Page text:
In This Article Roman Philosophy

  • Introduction

Classics Roman Philosophy
by
Gretchen Reydams-Schils
  • LAST REVIEWED: 07 October 2016
  • LAST MODIFIED: 11 January 2017
  • DOI: 10.1093/obo/9780195389661-0042

Introduction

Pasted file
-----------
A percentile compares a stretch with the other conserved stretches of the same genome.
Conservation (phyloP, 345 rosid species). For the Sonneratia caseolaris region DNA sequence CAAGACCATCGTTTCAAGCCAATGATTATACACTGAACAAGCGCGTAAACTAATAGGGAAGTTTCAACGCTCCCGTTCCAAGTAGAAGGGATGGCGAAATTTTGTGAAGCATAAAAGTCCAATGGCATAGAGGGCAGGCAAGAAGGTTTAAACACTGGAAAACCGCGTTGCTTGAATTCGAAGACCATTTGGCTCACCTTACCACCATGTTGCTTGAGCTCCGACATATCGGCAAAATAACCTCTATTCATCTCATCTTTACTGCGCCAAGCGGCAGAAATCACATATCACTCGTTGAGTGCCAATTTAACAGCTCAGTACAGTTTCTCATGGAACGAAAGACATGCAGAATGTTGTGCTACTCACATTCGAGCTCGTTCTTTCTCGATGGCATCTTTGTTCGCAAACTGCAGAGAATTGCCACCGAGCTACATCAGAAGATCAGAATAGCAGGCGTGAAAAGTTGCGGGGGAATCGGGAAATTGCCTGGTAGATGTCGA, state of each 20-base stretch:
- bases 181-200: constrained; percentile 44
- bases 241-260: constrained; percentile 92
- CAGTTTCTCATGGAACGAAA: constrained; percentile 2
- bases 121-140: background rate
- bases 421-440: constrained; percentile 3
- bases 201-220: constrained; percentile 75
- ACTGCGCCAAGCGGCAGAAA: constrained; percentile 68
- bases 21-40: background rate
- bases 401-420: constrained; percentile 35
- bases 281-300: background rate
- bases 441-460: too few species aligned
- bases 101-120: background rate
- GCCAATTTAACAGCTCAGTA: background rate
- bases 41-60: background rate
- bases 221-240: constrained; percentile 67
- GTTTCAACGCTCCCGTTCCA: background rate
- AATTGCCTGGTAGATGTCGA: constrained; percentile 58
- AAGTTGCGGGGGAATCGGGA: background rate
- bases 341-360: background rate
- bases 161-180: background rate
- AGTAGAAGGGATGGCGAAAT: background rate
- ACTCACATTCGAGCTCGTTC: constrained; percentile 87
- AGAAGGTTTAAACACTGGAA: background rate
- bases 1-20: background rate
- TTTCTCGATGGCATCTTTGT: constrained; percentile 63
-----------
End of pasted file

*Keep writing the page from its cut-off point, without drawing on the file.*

In the ancient world, the term “philosophy” meant primarily “Greek philosophy.” Philosophy was invented and developed in ancient Greece (including Athens, Ionia, and Sicily and southern Italy) and arrived at Rome relatively late, where it met some initial resistance. The story of Roman philosophy is of the gradual adoption and adaptation of Greek philosophical doctrines by Roman authors. This article focuses on Roman philosophy from the 1st century BCE to the end of the 2nd century CE, the formative period before the Latin tradition became infused with Christianity. The designation “Roman philosophy” does not include Greek philosophy in the Roman era, not even those philosophers such as Panaetius and Posidonius who came in relatively close contact with Roman culture. From this vantage point, it is a bit of a stretch to include Epictetus, but his teacher, Musonius Rufus, belongs with the Roman tradition, and Epictetus’s work is essential for a correct understanding of Marcus Aurelius. Not all of the authors wrote or taught in Latin. Most of the Roman Stoics, in fact, and including the emperor Marcus Aurelius, wrote or taught in Greek. Editions and translations have not been included for texts that are widely available and easily accessible. The exceptions have been noted.

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